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Abdulmutallab's teachers, classmates at Yemen school say he became more religious

A Nigerian man, claiming to be linked to al-Qaeda, allegedly tried to set off an incendiary device aboard a trans-Atlantic airplane on Christmas Day as it descended toward Detroit's airport. The White House called it an attempted act of terrorism.

Under the online name Farouk1986, Abdulmutallab wrote in a June 2005 posting that the school was "great." He gushed about Britons and Americans in the capital and about eating at Pizza Hut and KFC.

When he returned this time, he was not seen eating fast food, said Ahmed Hassan, a classmate from Singapore who lived next door to Abdulmutallab in the school's residence building. Every morning, he woke up before dawn to pray. He ate breakfast in his room or alone in the cafeteria, his housemates said. He spoke Arabic well and had improved tremendously since 2005, when he was enrolled in a beginner's class, his instructors said.

Abdulmutallab did not listen to music; the only sound his housemates heard from his room were his recitations of the Koran. One day, the call for prayer floated from a mosque into the classroom. Abdulmutallab stood up and informed the class that he must go and pray in the mosque, and left, Hassan recalled.

In September, during the last 10 days of the Muslim holy month of Ramadan, his teachers said, Abdulmutallab performed itikaf, a spiritual retreat during which devout Muslims spend evenings and nights in a mosque, worshiping and reading the Koran.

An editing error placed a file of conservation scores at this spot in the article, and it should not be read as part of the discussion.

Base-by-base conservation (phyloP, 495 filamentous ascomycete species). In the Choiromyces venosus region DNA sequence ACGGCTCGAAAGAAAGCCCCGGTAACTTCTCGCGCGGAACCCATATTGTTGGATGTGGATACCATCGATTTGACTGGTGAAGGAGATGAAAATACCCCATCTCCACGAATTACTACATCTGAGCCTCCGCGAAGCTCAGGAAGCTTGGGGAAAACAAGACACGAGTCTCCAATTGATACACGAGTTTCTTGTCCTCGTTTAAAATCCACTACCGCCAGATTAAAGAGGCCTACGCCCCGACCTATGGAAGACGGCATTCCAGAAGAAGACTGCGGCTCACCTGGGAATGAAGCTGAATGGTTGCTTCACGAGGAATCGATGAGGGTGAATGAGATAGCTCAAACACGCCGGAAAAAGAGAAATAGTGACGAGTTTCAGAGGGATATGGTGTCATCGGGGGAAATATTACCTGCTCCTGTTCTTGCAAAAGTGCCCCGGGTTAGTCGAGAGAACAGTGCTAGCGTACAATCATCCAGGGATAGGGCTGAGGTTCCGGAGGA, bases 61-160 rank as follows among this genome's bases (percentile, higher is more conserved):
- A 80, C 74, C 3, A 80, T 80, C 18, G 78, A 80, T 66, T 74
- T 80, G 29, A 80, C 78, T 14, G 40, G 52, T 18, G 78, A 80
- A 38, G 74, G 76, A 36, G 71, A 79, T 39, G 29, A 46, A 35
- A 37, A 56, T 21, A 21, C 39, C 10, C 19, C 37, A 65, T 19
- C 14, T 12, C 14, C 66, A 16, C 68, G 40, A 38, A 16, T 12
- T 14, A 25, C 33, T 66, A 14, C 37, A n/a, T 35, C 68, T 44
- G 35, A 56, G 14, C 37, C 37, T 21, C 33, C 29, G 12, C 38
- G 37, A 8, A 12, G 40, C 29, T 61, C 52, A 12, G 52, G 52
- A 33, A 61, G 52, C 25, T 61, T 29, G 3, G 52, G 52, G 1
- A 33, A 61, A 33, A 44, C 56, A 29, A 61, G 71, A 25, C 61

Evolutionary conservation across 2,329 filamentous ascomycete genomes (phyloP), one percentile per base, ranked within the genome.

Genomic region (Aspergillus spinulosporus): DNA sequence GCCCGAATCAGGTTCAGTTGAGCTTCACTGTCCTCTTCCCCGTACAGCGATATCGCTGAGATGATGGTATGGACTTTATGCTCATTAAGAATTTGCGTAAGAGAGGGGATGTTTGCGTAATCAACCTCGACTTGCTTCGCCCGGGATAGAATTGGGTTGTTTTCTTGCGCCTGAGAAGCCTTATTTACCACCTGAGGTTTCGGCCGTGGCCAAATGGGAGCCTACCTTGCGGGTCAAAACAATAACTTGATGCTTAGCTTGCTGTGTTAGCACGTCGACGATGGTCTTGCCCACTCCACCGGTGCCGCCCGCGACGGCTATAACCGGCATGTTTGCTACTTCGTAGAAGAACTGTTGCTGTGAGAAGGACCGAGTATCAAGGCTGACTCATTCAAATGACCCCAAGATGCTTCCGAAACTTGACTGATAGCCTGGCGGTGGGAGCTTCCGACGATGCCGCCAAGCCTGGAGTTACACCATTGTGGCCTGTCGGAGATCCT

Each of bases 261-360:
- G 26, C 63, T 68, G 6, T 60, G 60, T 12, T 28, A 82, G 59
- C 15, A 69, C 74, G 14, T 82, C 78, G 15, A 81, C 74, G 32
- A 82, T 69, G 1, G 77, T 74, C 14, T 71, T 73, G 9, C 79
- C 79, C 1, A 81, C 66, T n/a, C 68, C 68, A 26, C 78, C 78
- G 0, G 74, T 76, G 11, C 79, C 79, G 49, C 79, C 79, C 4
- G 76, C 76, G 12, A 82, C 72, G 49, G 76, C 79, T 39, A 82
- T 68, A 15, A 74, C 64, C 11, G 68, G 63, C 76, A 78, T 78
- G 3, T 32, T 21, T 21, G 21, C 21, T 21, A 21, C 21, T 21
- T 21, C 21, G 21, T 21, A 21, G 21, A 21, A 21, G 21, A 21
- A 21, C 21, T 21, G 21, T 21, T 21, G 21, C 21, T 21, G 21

The few instances when he had conversations with classmates, the discussion inevitably turned to religion. "He believed in the infallibility of the Koran," said Matthew Salmon, a Canadian student.

Abdulmutallab spoke English with a West African clip and frequently mixed his conversations with Koranic terms. He didn't discuss his family or personal matters, Hassan said. Most students thought he was poor; they were surprised to learn recently that his family is wealthy.

His room was spare; when he was inside, he often locked the door. One day, Hassan managed to peek inside, he said. There were no photos of Abdulmutallab's family. The only item on his desk was a laptop. The walls were bare.

By the end of September, Abdulmutallab seemed intent on learning Islamic sharia law. He told Hassan and other classmates that he wanted to attend an Islamic school in Hadhramaut, a southern province where al-Qaeda has deep roots. He told other classmates that he wanted to be an engineer.

One night in late September, Salmon said, he asked Abdulmutallab how long he was planning to stay at the school. He told Salmon that he would stay another month or two, and then return to London, where he attended college.

The next day, Abdulmutallab disappeared.

"He didn't even say goodbye to us," Hassan said.

Questions and anger now swirl around the school. Some classmates wonder whether his decision to return to the school was merely a pretext, a way to gain entry to Yemen to conduct a terrorist act. Others made it a point to show a visiting journalist one of the school's textbooks -- to prove there were no references to jihad or terrorism.

"My roommates and I are very frustrated," Salmon said. "This damages the credibility of the school, of Yemen, and of Islam itself."

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